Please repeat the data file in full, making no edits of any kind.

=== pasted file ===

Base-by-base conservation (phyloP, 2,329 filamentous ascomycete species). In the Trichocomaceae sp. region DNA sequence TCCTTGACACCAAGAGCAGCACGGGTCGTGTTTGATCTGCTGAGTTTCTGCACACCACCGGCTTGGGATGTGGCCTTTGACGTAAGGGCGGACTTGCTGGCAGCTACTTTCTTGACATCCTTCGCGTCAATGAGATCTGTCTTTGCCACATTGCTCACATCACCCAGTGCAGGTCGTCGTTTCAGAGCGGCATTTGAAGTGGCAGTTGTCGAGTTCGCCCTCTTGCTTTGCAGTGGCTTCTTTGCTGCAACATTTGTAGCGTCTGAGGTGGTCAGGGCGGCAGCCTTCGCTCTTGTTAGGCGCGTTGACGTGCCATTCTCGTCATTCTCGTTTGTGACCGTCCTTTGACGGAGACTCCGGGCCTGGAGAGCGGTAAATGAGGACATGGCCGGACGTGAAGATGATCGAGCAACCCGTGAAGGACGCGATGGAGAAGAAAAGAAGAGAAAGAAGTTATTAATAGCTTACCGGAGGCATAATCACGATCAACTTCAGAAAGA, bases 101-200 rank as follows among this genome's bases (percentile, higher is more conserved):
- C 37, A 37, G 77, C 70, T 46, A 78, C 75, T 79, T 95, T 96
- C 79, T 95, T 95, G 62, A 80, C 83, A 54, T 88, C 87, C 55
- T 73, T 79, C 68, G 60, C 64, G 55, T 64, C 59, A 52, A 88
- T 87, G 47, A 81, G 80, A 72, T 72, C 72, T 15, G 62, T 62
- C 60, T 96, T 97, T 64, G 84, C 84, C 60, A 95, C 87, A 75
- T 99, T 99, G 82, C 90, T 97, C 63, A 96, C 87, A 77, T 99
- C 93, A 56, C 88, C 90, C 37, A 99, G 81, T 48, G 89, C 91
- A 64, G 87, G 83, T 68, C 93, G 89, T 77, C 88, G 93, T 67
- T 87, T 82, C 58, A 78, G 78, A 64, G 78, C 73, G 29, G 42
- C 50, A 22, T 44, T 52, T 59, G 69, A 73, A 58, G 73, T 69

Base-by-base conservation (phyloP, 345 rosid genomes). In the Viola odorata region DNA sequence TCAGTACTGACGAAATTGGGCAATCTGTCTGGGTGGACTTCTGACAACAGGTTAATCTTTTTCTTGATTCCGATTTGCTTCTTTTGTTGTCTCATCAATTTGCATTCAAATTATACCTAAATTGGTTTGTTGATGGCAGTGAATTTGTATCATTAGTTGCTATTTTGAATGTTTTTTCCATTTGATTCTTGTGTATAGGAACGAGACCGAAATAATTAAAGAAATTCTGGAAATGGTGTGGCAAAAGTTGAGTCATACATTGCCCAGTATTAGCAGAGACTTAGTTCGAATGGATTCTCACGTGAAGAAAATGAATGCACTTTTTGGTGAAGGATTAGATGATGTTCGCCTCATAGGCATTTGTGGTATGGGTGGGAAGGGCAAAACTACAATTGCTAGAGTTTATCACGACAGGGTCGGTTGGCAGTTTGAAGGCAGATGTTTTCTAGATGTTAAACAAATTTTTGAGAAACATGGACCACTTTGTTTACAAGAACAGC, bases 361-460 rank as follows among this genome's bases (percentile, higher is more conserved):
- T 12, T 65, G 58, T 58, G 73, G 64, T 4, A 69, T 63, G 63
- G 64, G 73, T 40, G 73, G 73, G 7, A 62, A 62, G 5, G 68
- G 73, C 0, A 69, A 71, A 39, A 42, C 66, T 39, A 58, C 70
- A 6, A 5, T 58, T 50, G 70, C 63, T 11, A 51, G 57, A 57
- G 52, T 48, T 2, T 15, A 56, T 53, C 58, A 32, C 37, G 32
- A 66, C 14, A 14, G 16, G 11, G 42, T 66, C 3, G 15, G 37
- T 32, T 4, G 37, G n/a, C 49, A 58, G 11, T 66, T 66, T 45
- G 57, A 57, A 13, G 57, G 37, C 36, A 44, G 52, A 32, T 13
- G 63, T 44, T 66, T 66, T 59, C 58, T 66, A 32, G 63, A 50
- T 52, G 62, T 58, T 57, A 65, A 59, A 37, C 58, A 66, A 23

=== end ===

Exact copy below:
Base-by-base conservation (phyloP, 2,329 filamentous ascomycete species). In the Trichocomaceae sp. region DNA sequence TCCTTGACACCAAGAGCAGCACGGGTCGTGTTTGATCTGCTGAGTTTCTGCACACCACCGGCTTGGGATGTGGCCTTTGACGTAAGGGCGGACTTGCTGGCAGCTACTTTCTTGACATCCTTCGCGTCAATGAGATCTGTCTTTGCCACATTGCTCACATCACCCAGTGCAGGTCGTCGTTTCAGAGCGGCATTTGAAGTGGCAGTTGTCGAGTTCGCCCTCTTGCTTTGCAGTGGCTTCTTTGCTGCAACATTTGTAGCGTCTGAGGTGGTCAGGGCGGCAGCCTTCGCTCTTGTTAGGCGCGTTGACGTGCCATTCTCGTCATTCTCGTTTGTGACCGTCCTTTGACGGAGACTCCGGGCCTGGAGAGCGGTAAATGAGGACATGGCCGGACGTGAAGATGATCGAGCAACCCGTGAAGGACGCGATGGAGAAGAAAAGAAGAGAAAGAAGTTATTAATAGCTTACCGGAGGCATAATCACGATCAACTTCAGAAAGA, bases 101-200 rank as follows among this genome's bases (percentile, higher is more conserved):
- C 37, A 37, G 77, C 70, T 46, A 78, C 75, T 79, T 95, T 96
- C 79, T 95, T 95, G 62, A 80, C 83, A 54, T 88, C 87, C 55
- T 73, T 79, C 68, G 60, C 64, G 55, T 64, C 59, A 52, A 88
- T 87, G 47, A 81, G 80, A 72, T 72, C 72, T 15, G 62, T 62
- C 60, T 96, T 97, T 64, G 84, C 84, C 60, A 95, C 87, A 75
- T 99, T 99, G 82, C 90, T 97, C 63, A 96, C 87, A 77, T 99
- C 93, A 56, C 88, C 90, C 37, A 99, G 81, T 48, G 89, C 91
- A 64, G 87, G 83, T 68, C 93, G 89, T 77, C 88, G 93, T 67
- T 87, T 82, C 58, A 78, G 78, A 64, G 78, C 73, G 29, G 42
- C 50, A 22, T 44, T 52, T 59, G 69, A 73, A 58, G 73, T 69

Base-by-base conservation (phyloP, 345 rosid genomes). In the Viola odorata region DNA sequence TCAGTACTGACGAAATTGGGCAATCTGTCTGGGTGGACTTCTGACAACAGGTTAATCTTTTTCTTGATTCCGATTTGCTTCTTTTGTTGTCTCATCAATTTGCATTCAAATTATACCTAAATTGGTTTGTTGATGGCAGTGAATTTGTATCATTAGTTGCTATTTTGAATGTTTTTTCCATTTGATTCTTGTGTATAGGAACGAGACCGAAATAATTAAAGAAATTCTGGAAATGGTGTGGCAAAAGTTGAGTCATACATTGCCCAGTATTAGCAGAGACTTAGTTCGAATGGATTCTCACGTGAAGAAAATGAATGCACTTTTTGGTGAAGGATTAGATGATGTTCGCCTCATAGGCATTTGTGGTATGGGTGGGAAGGGCAAAACTACAATTGCTAGAGTTTATCACGACAGGGTCGGTTGGCAGTTTGAAGGCAGATGTTTTCTAGATGTTAAACAAATTTTTGAGAAACATGGACCACTTTGTTTACAAGAACAGC, bases 361-460 rank as follows among this genome's bases (percentile, higher is more conserved):
- T 12, T 65, G 58, T 58, G 73, G 64, T 4, A 69, T 63, G 63
- G 64, G 73, T 40, G 73, G 73, G 7, A 62, A 62, G 5, G 68
- G 73, C 0, A 69, A 71, A 39, A 42, C 66, T 39, A 58, C 70
- A 6, A 5, T 58, T 50, G 70, C 63, T 11, A 51, G 57, A 57
- G 52, T 48, T 2, T 15, A 56, T 53, C 58, A 32, C 37, G 32
- A 66, C 14, A 14, G 16, G 11, G 42, T 66, C 3, G 15, G 37
- T 32, T 4, G 37, G n/a, C 49, A 58, G 11, T 66, T 66, T 45
- G 57, A 57, A 13, G 57, G 37, C 36, A 44, G 52, A 32, T 13
- G 63, T 44, T 66, T 66, T 59, C 58, T 66, A 32, G 63, A 50
- T 52, G 62, T 58, T 57, A 65, A 59, A 37, C 58, A 66, A 23